Anyhow, at the WSSH main nurse’s desk Kim couldn’t find the required photo ID in her wallet, but the nurse at the front desk let her through anyway to visit Mark.  Kim had flown in from Stanton, Virginia.   She said she thought she put her ID in a pocket in Mark’s red sports bag when she went through airport security.

I reflected how all us former hippies are 70 years old now.  Kim looks like a little old lady.  Mark looks like himself, only kind of ancient.  (A nurse said he can get a haircut at no charge there in WSSH.)  

Another nurse took us back through a couple hallways through a well-lit, airy dining area to unit A.  

She noted that Mark was still pacing.  I think that’s what she said.  My own hearing is poor.  Mark, Kim and I met in a room large enough for five or six chairs and an end table.  A couple boxes of tissues were scattered under the table on the floor.  Mark told us that boxes of tissue are securely glued to tables in his wing.  For security, he added.

He said if he has to use the toilet he must ask at the nurse’s desk for someone to unlock the bathroom for him.  Someone must get him a cup of water at the nurse’s station because there are no drinking fountains.

Mark looked down as he told us how his hands were shackled to a chain around his waist when he was put into a van and driven to WS.  They did not stop to eat or use the bathroom for the four-hour trip from Billings.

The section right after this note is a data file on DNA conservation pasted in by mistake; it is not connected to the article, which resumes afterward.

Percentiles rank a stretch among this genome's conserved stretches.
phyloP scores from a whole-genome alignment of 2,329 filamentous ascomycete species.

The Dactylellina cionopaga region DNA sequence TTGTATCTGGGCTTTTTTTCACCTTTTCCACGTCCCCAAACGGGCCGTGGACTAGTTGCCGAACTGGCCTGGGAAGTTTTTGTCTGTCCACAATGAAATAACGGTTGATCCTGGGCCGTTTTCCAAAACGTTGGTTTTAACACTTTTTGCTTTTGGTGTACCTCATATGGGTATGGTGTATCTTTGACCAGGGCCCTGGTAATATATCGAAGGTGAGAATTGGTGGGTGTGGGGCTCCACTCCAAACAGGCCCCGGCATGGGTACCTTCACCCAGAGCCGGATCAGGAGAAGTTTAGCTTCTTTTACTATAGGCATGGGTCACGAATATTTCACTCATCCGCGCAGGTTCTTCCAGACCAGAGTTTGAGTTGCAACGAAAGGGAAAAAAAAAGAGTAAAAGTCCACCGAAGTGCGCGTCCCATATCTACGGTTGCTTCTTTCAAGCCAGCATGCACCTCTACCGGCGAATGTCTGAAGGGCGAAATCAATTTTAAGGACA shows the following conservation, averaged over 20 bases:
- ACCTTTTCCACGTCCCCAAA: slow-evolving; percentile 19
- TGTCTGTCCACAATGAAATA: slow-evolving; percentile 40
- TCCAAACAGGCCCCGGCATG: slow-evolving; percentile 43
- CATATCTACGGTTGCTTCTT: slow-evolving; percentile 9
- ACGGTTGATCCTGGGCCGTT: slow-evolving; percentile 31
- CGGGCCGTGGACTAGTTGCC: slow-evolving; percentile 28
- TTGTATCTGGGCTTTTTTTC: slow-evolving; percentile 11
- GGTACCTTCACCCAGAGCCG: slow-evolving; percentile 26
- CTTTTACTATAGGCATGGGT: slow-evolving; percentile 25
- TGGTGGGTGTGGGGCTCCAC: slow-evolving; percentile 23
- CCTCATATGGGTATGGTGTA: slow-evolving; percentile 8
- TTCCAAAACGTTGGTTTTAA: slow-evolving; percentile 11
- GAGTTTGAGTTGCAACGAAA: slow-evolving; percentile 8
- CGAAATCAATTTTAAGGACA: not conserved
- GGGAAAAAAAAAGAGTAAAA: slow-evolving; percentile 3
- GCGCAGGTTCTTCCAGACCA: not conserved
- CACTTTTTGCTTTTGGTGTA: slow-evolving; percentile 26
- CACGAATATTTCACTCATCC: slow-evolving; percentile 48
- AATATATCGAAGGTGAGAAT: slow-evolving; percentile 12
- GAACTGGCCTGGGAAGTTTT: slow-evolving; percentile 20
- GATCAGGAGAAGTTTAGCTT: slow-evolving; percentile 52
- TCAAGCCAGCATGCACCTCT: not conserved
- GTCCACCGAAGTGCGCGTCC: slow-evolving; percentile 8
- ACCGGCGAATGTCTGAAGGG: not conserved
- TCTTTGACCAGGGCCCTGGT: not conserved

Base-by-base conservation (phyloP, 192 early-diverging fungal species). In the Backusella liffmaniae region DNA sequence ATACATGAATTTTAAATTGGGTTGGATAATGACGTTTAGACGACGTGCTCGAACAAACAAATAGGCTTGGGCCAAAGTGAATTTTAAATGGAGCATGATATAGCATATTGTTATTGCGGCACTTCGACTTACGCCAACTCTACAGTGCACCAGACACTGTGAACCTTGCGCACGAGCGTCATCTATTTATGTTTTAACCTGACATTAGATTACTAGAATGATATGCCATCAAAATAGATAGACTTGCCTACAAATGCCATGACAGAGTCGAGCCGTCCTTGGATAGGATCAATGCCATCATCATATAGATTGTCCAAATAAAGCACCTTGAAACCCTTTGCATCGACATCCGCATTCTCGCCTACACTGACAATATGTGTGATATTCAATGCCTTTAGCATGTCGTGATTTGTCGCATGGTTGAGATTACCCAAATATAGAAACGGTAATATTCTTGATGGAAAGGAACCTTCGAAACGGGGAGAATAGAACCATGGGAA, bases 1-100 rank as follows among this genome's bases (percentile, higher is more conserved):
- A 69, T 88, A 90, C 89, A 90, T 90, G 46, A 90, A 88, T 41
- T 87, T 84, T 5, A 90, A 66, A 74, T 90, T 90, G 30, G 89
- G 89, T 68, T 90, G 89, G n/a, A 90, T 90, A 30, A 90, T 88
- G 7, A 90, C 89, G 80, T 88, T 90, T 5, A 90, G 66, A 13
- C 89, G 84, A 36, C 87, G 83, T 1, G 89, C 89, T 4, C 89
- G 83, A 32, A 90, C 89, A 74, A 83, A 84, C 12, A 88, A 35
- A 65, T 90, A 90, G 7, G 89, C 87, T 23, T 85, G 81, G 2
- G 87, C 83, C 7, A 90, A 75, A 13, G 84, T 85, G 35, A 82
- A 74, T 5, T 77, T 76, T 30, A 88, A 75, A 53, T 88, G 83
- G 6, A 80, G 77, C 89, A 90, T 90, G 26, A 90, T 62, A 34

Remember how I told you Kim did not have her photo ID?  She thought she might have left it in a red gym bag in Billings?  On the way back to Billings Kim phoned Billings Clinic psych ward.  Yes they had the red bag.  They were looking for large enough box to send it to Mark in Warm Springs.  A nurse promised to look for Kim’s photo ID. Kim got it back that afternoon!

When we left Mark Saturday morning he said he wished we would send him books.  Paperbacks, he said. (Because hardbacks could be thrown like missiles?) Some other thoughts:

  • Mark’s roommate snored loudly.
  • The food offered was unpleasing and scant.  Mark said he doubted a four-year-old could live on such a small amount.
  • Guitars are not allowed on Mark’s wing.  Mark didn’t want us to send him a blues harp.
  • The phone 406-693-7000 rings to an operator who directs the call to Mark’s wing.  Patients answer the phone and summon each other.  This may have unpredictable effects, but I was able to call Mark several times.
  • Mark wants visitors and calls.  The address:  c/o Warm Springs State Hospital is 300 Garnet Way, Warm Springs, MT 59756.
  • You can send food in the manufacturer’s original package only.
  • Mark could find few lucid patients.
  • Kim and I thought the nurses were friendly.
  • The staff handled edibles with their bare hands.  Unappetizing.
  • Therapy mostly centers on pharmacological treatment.
  • We ate at Lydia’s Restaurant in Butte.  Kim’s treat, so I don’t know how big the bill was, but we enjoyed our meal.
  • The Butte Quality Inn advertised a pool and hot tub, but neither was available the night we were there.
  • Fairmont Hot Springs was booked up and sold out.  Teacher’s convention, we thought.
  • We took Gunther. P. took him to Warm Springs Pond fishing access to explore, because they don’t allow dogs on the WSSH campus, even if leashed.

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One Comment
  1. Timothy Joseph Rogers permalink

    Nice read thanks Dan and Dirk and Kim and P and whoever else was in the article thanks